Broadcasters, coaches, and players are not yet ready to say it, but yesterday's 4 - 0 loss to Seattle Sounders may have put the final nail in the coffin of Orlando City's 2015 season. We are reaching the point in the year when points are not just a good idea but are critical to climb into the top six positions if we want or expect to make the playoff race. Yet match after match since the beginning of July, Orlando City seems unable to equal the effort of their opponents in order to reach the necessary result.
Yesterday also marked a crucial point in the annual sports calendar, as the NFL kicked off its first weekend of pre-season games. For decades, the NFL and its organized farm system, the NCAA college football world, have been the collective number one draw for sports fans in the USA, and that dominant position will likely remain for a number of years to come.
In this first season in MLS, Orlando City has enjoyed a launch during a time when the Magic have struggled and when there haven't been any local professional teams in any other sports to compete head-to-head for the attention and wallets of curious soccer fans. Now, however, as the NFL season starts to gear up and as the college football season gets ready to kick off, we will have an opportunity to see what the real fan base of Orlando City looks like.
I think that Orlando City's leadership was wise to expand the new stadium, and I also think it was a good idea to not push it to the upper limit of the projected expansion at 28,000 seats, but to keep it at a more modest 25,500. Soon the lead in the sports headlines will be about the rookie season of Jameis Winston at Tampa Bay and the second year of the Blake Bortles era in Jacksonville, not to mention curiosity over the performance of FSU in the post-Winston era and the new coaching staff at the University of Florida in Gainesville. Even UCF will grab some headlines for its football program, although the current situation of conference alignment in college football means that it will be a long time before the Knights have a chance to repeat the magic of the 2013 season by reaching an important post-season game like the Fiesta Bowl again.
Throughout the rest of the year, Orlando City doesn't have any more midweek MLS matches--all of the home and away MLS matches will be on the weekends. This will make it increasingly likely that Orlando City matches will go head-to-head with major college football and MLS games, and then we will see who cares enough about the club to come out to the CItrus Bowl or attend local watch parties.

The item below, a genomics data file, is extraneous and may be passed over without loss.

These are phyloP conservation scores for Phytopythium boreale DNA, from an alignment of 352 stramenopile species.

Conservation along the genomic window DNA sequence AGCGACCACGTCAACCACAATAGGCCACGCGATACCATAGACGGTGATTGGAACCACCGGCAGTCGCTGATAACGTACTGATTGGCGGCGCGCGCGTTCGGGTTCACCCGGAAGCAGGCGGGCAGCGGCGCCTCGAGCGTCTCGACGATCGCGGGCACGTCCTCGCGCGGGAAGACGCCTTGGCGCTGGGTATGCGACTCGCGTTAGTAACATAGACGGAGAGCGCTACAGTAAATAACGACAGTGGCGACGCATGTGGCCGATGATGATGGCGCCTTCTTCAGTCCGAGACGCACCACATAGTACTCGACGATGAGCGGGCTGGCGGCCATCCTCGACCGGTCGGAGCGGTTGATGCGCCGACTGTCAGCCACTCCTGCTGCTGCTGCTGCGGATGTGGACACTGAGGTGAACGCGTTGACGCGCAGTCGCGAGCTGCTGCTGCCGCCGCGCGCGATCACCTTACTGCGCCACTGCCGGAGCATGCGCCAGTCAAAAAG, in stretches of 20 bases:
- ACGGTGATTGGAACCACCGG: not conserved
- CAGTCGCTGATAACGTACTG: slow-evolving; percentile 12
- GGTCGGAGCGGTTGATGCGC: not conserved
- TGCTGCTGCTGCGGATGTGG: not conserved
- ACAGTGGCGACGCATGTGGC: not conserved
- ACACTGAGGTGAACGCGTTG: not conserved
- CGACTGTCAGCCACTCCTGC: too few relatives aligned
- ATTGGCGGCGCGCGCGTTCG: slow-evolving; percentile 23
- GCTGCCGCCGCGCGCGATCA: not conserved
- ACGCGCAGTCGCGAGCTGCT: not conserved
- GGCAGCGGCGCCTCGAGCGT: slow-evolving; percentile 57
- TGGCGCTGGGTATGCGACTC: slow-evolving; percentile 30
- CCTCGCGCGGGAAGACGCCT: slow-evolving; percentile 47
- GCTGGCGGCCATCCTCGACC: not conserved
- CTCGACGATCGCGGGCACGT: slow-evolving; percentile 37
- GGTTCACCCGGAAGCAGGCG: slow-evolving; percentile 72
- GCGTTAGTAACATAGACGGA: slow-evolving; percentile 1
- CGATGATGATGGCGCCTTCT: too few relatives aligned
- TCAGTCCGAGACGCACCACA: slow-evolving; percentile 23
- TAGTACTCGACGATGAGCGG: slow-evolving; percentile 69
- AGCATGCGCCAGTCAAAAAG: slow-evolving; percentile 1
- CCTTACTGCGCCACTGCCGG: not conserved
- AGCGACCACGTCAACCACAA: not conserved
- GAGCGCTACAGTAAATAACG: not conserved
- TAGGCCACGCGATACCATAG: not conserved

Over the years, fans in the state of Florida have proven to be a fickle lot, with support for teams in all sports ebbing and flowing like the rise and fall of tides pulled by the gravity of win-loss records. It will be interesting to see how this same factor influences Orlando City's fan base. From the way my twitter account blows up with invectives slung at the team with every shot missed and every goal given up to an opponent, it seems like there are already some fans who have endured as much misery as they can handle watching the team this year.
What will happen as the rest of the year unfolds? Will there be a sharp drop-off in attendance as college and pro football gets under way? I think the next two matches will be critical for the club in terms of retaining as many of the casual fans who have been attending matches all season as is possible. If they can demonstrate they have a bit of fight left in them by defeating Toronto FC next weekend on the road and then beating Chicago on August 29 at home, they may hold on to more of those casual fans and keep the crowds in the 25k - 30k range for the rest of the season. But if the current trend in play on the pitch continues, I would expect for the crowds in September to be down closer to the 20k range like we have seen for some of the friendly matches this season.
So there is the challenge for the club--to continue playing in front of large crowds, we need to put points on the table and bury balls in the net of the opposing goalkeeper each match. Doing so will ensure that fans remain enthusiastic, hopeful, and vocal in their support for the club as the push for the playoffs continues. But if the losses continue to pile up, the crowds at the Citrus Bowl will shrink until only the core fans remain.
I appreciate what the club ownership and players have done to embrace the fan base too much to stop attending the matches or writing about the games, and I think there's generally a strong commitment to the team from many in the social media sphere that has grown up around the club over the past few seasons. But this season is something new for even the most vocal of fans in the supporter groups like the Ruckus or the ILF. Never before have they experienced a season with Orlando City that has threatened to end before the playoffs, and never before have they reached the concluding stages of a season when it looked unlikely for Orlando City to compete for a league championship. I, for one, hope that the supporter groups will continue to be a strong presence at the matches, since they add so much color and fanfare and energy to the stadium on match days.
As for the rest of the fans, how many will continue to show up? Only time and match results will tell.